Tipperary community honours its former Olympian from 1928 Games

Plaque unveiled in Rosegreen

Tipperary community honours its former Olympian from 1928 Games

As the Olympic Games in Rio draw closer, a former Tipperary Olympian has been honoured in his home village.

Long jumper Paddy Anglim from Rosegreen competed for Ireland at the 1928 games in Amsterdam.

He didn't win a medal but was remembered in Rosegreen when a plaque was unveiled in his memory at Rosegreen Community Hall.

Histsorian and author Seamus King spoke of his exploits and achievements on the special occasion.

Anglim, born in 1904, was one of 38 competitors, 33 men and 5 women, who departed Westland Row Railway Station, Dublin for the start of a journey that would take them to Amsterdam for the Summer Olympics.

There were 11 athletes in the party and included were two Tipperary men - Anglim from Rosegreen, who was scheduled to compete in the ‘running broad jump’ and T. D. Phelan, whose father was a Clonmel man and who had qualified to take part in the hop, step and jump.

The party took the Mail Boat to London, having been seen off by President Cosgrave, and stayed there over night. They joined the Dutch Steamship, Orange Nassau, at Harwich the following day and sailed for Amsterdam. The boat was to be their accommodation and headquarters for the duration of the Olympics.

Paddy Anglim qualified for the Olympics by virtue of his performance in the Irish Athletic Championships at Croke Park in June 1928, when he won the long jump with a jump of 24’ - 41/2” or 7.12 metres, the best jump in the national championships since 1906. It was a spectacular performance as there wasn’t much known about the athlete at the national level before then.

Unfortunately his achievement in Amsterdam didn’t live up to expectations as his best jump was 6.81 metres or 22’ 4”, well below his 7.16 in the national championships. He came 21st out of 41 competitors and well behind the winning jump of 25’ 5” of the U.S. athlete, Hans.

Probably the greatest disappointment in Paddy Anglim’s life was his failure to qualify for the long jump at the 1932 Olympic Games in Los Angeles. At the Irish Olympic trials the standard set was 23’ 10”. In his final jump Paddy landed out over the 24’ mark but fell back on one hand and the measuring tape had to be put on the hand mark, which was 23’ 8” from the board. He was convinced that had he got to Los Angeles his jump would have improved greatly and he was always disappointed that he never got the chance of joining Pat O’Callaghan and Bob Tisdall, who did so well at the games.

Paddy was born in Rosegreen on September 6, 1904, the only boy in a family of four children. His father was a farmer. He started in Rosegreen National School in January 1910 and was registered under the name of Pat Anglim. He later went to Rockwell College for some time and finished his secondary schooling in Clonmel High School.

Paddy married Kathleen Carroll in 1931 and the couple had seven children, six boys, Willie, P. J., Francis, Matt, Thomas and John, and Rita, who came in the middle of the six boys. Matt and Rita have departed this life.

He joined the fledgling Garda Siochana in the early 1920s at the suggestion of Geeral Eoin O'Duffy who had seen him perform at athletics meetings. Paddy’s athletic ability must have impressed the recruitment officers because when he applied to join he was a half inch short of the required height, 5’ 81/2 inches instead of 5’ 9”. So he got the name as the smallest member of the force!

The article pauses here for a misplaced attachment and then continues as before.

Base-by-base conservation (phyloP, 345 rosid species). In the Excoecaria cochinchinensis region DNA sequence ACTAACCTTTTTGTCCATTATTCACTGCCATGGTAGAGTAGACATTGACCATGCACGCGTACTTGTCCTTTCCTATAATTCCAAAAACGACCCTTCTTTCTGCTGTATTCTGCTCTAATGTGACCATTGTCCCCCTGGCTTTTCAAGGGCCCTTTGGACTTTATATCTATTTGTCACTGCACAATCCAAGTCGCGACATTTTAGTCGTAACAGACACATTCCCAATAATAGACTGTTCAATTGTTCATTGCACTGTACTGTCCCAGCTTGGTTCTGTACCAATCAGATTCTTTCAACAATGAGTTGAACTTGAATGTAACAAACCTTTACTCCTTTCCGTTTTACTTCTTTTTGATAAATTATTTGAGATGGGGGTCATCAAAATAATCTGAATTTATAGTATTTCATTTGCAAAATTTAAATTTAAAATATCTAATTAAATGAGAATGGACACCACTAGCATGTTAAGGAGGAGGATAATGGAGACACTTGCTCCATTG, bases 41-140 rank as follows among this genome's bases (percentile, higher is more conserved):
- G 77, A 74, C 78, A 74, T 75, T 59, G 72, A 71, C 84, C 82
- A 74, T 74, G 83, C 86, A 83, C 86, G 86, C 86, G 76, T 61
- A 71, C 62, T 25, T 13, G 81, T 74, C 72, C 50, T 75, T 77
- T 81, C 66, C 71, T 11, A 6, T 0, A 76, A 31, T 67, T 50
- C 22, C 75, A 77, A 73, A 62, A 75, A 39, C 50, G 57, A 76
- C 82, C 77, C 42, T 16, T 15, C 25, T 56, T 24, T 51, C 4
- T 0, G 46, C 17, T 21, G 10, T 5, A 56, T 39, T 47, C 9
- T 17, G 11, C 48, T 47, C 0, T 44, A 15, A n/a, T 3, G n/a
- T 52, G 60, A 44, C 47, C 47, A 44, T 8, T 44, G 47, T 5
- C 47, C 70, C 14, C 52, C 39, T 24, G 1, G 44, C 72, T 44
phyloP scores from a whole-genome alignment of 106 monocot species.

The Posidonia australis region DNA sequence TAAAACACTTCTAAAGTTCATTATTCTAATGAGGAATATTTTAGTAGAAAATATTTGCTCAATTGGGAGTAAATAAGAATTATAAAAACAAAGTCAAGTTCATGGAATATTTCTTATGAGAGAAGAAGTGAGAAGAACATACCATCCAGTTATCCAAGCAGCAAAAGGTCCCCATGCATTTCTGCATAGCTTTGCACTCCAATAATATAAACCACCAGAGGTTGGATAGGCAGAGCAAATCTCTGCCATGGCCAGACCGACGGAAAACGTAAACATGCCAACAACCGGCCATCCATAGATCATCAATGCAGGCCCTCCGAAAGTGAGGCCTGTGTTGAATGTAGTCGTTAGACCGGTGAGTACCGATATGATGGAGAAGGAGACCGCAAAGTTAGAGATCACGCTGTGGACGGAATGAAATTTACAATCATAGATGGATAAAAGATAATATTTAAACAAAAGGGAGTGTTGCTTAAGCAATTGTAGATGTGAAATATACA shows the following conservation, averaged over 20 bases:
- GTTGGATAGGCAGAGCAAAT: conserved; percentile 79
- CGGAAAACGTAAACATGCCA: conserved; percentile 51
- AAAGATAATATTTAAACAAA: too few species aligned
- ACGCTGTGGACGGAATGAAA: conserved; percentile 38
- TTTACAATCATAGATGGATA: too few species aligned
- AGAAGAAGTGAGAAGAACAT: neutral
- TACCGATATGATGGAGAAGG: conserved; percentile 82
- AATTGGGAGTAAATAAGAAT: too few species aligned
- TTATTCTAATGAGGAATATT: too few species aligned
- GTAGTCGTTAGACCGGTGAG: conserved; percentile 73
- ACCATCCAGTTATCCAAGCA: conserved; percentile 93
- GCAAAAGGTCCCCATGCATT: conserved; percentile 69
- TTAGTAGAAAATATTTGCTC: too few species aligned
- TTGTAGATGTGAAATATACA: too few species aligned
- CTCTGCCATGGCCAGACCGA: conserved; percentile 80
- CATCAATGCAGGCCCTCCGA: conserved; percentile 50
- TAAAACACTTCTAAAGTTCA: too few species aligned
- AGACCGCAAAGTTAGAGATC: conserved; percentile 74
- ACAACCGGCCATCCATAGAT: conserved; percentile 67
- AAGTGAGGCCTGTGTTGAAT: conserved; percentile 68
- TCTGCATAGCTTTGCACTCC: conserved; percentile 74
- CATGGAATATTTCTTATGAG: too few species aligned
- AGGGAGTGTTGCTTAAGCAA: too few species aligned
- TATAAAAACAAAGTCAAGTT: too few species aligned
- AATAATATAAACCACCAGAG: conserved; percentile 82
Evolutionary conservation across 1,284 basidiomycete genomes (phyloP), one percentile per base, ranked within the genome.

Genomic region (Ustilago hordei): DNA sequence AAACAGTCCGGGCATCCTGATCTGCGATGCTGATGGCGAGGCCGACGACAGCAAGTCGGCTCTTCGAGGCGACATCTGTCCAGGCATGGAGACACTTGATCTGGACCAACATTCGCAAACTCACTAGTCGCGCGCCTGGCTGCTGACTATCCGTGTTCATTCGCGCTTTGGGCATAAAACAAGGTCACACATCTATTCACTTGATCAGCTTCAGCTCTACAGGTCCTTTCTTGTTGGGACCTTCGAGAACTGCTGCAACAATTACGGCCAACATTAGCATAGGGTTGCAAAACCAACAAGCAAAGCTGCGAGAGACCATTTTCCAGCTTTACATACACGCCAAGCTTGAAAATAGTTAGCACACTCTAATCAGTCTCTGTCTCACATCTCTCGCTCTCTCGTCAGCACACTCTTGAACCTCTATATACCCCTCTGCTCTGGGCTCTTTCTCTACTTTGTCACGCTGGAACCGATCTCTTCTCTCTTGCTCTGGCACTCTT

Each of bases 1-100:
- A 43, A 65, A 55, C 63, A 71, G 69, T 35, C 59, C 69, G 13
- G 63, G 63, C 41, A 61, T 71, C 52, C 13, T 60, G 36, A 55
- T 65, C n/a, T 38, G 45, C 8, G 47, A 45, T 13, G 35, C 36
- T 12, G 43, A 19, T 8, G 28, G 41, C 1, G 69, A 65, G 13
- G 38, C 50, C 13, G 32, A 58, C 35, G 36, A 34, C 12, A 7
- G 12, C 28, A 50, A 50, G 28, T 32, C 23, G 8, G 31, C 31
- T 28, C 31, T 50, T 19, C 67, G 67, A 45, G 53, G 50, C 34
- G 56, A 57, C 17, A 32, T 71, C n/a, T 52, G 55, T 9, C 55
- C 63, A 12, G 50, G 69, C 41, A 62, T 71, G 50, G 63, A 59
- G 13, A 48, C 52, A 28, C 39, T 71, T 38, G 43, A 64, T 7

His first station was in Oylgate, Co. Wexford from which he was transferred to Clonmel. Later he was moved to Roscrea and he finished up his life in Puckane in the north of the county.

Paddy was a member of Clonmel Athletic and Cycling Club and represented the club in many sports in the years before the 1928 Olympics.

He made his first appearance in the Irish Athletic Championships at Croke Park in June 1928 and made a winning long jump of 23’-41/2” or in metre measurements, 7.16. It was a sensational jump and shot him so much into the national headlines that he was chosen to represent Ireland the following month in the Summer Games.

Paddy came 3rd in the long jump the National Championships in 1929 and second the following year. Then came his glorious achievement of six championships in six years, 1931-1936 inclusive. During these years he never bettered the mark he set in the 1928 championship. His best recorded jump was made in Tipperary Town on August 24, 1934, when he reached 24’ 6”.

His versatility as an athlete was revealed during these years. As well as the long jump, Paddy won four National championships in the Pole Vault in 1931, 1932 1933, and 1934, and he came second in 1935. Also in the 1932 National Championships he came third in the javelin.

Michael O’Dwyer, who has written extensively on the exploits of Tipperarymen in sport, has this to say about Paddy Anglim’s achievements: ‘As well as his 24 ‘ 6” in the long jump, he could throw the javelin over 150 feet, he was a handy sprinter, a 37 feet shot putter and 5’ 7” high jumper, once recorded 15.8 seconds in the 120 yards hurdles, and on August 23, 1931 at the Templemore Garda Sports, he jumped 11’7’’ in the pole vault, beating his own Irish record.’ An impressive record indeed.

Paddy died at the young age of 49 years on March 3, 1954. Columnist Galteemore in 'The Nationalist' on the occasion of his death, referred to him as ‘a splendid all round athlete’ as indeed he was. The village of Rosegreen and the wider parish of Cashel & Rosegreen have to be proud of him, their most distinguished native son, whose achievements have never been equalled let alone surpassed.

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